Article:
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The Astonishing Times of Timothy Cratchit

This imaginative spin-off of Charles Dickens’ "A Christmas Carol" is the story of a post-adolescent Tiny Tim as he embarks on a journey to discover himself.

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Nathan Gardner, D.C. Anderson, Kendall Riliegh, Jeff Paul, Hanley Smith and Andy Ingalls in a scene from “The Astonishing Times of Timothy Cratchit” (Photo credit: Gerry Goodstein)

Nathan Gardner, D.C. Anderson, Kendall Riliegh, Jeff Paul, Hanley Smith and Andy Ingalls in a scene from “The Astonishing Times of Timothy Cratchit” (Photo credit: Gerry Goodstein)

Ryan Mikita

Charles Dicken’s A Christmas Carol is arguably the most well-known Christmas story of all-time. Ebenezer Scrooge’s transformation from that of a stingy and ungrateful old man, to that of a generous and thoughtful family man has become a timeless piece of English literature. But what about the other characters? Namely, what ends up happening to the members of the impoverished Cratchit family to which Scrooge is attached? Do they really all live happily ever after?

Set twenty years after the events of A Christmas Carol The Astonishing Times of Timothy Cratchit  with book by Allan Knee and score by Andre Catrini,  the story of a now 19-year-old Timothy Cratchit, a coming of age story which focuses on the affable young crippled boy formerly known as Tiny Tim.

Alas, the Tiny Tim of olden days exists no more. Thanks to medical advancement in the mid-1800’s, young Tim underwent a surgery which not only cured him of his ailment, but gave him a new heightened ability referred to as “a dancing leg.” This newly autonomous dancing leg is Timothy’s calling card and—whether he accepts it or not—the leg which was once a burden is now the precious asset upon which this grand adventure is based.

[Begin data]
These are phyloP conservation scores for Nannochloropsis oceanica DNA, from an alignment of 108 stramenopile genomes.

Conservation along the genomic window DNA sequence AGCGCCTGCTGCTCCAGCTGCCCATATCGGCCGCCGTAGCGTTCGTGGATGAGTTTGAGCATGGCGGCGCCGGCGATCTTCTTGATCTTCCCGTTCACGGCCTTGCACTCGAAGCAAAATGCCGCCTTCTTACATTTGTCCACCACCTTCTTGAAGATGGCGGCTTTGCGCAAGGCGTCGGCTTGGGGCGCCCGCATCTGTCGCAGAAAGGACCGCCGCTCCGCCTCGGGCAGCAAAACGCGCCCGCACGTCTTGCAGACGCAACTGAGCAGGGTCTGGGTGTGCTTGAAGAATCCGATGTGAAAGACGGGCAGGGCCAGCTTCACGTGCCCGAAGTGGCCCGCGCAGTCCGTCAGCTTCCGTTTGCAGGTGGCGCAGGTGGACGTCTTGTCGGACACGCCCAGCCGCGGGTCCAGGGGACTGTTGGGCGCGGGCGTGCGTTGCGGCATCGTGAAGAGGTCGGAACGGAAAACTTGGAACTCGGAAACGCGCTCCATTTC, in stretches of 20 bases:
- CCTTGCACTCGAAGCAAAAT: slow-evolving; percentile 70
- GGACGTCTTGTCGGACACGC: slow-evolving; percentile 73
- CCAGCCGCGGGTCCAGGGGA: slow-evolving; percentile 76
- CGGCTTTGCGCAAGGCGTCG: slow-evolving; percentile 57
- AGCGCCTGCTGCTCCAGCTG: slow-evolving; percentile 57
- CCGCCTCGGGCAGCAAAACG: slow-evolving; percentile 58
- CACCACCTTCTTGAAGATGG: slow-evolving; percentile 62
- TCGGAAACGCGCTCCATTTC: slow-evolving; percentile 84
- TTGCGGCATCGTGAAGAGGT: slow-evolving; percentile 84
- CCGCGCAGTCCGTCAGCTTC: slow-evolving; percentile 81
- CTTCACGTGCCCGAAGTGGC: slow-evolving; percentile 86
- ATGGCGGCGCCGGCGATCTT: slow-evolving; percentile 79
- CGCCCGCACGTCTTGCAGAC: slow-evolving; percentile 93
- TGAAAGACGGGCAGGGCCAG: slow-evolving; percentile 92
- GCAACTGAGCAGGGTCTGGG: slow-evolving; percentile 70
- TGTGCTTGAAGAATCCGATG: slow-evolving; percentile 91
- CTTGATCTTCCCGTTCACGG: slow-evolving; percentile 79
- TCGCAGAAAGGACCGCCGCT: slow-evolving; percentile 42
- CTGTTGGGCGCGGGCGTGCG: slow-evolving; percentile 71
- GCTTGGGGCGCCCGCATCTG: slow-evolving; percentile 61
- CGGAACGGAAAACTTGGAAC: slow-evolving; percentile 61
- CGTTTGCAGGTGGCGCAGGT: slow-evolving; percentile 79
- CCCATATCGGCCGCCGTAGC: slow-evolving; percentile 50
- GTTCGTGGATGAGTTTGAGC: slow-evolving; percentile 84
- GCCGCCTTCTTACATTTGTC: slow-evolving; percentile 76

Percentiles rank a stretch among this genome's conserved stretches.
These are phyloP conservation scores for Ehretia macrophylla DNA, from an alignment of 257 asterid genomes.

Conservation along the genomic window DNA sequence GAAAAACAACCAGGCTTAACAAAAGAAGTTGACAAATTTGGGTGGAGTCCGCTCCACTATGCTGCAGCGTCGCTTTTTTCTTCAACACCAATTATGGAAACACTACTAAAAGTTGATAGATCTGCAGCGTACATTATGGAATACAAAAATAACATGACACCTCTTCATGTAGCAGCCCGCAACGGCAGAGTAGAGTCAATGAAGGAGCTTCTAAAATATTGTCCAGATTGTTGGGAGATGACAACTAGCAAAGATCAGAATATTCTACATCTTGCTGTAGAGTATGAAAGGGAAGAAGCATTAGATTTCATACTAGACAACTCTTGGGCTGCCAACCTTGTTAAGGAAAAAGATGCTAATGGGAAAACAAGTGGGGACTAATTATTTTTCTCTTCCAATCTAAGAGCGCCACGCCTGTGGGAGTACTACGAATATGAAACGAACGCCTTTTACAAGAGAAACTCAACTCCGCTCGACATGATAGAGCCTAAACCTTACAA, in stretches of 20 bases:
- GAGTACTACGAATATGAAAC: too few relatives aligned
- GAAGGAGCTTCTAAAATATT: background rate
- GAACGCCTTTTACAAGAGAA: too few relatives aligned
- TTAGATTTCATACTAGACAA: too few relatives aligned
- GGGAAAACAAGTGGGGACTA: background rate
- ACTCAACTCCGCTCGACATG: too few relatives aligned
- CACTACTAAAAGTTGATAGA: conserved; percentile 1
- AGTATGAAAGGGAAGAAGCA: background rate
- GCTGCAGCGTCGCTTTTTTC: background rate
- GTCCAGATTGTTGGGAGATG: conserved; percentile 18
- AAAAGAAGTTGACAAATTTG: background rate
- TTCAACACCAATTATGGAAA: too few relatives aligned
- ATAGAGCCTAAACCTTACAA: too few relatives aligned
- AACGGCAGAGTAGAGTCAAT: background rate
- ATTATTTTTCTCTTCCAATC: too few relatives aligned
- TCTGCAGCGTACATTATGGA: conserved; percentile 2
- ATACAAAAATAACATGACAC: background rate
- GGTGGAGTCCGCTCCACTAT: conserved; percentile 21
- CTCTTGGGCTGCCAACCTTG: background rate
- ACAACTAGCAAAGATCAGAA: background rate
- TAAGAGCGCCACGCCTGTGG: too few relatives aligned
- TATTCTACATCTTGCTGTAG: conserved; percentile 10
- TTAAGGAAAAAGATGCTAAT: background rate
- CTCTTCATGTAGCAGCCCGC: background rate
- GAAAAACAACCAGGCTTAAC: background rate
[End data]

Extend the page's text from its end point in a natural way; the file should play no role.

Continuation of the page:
The Astonishing Times of Timothy Cratchit is massively ambitious. As if imagining a sequel for one of Dickens’ most famous fictional characters wasn’t enough, Knee and Catrini scale things to an even higher level by tying in the fictional accounts of A Christmas Carol with the real-life autobiographical Memoirs of Joseph Grimaldi, written first hand by the famous English clown and then later rewritten by Charles Dickens. It is a heroic effort which attempts to bridge the gap between two of Dicken’s most famous works, even if there isn’t much correlation between the two to begin with.

Robert Stattel as Scrooge and Nathan Gardner as Timothy in a scene from “The Astonishing Times of Timothy Cratchit” (Photo credit: Gerry Goodstein)

Robert Stattel as Scrooge and Nathan Gardner as Timothy in a scene from “The Astonishing Times of Timothy Cratchit” (Photo credit: Gerry Goodstein)

Unfortunately, heroics don’t always guarantee success, and The Astonishing Times of Timothy Cratchit suffers from an overstuffed script which forcefully pieces together two completely different worlds. Considering that both of Dickens’ works are set in time periods which overlap, the story is plausible. However, the lasting impression is that the whole evening feels like two separate plays which intersect halfway. The characters from Timothy’s world and Grimaldi’s world have nothing in common except for Timothy, and this disparity leads to a fractured story which lacks empathy and limits the character development of everyone except for Timothy.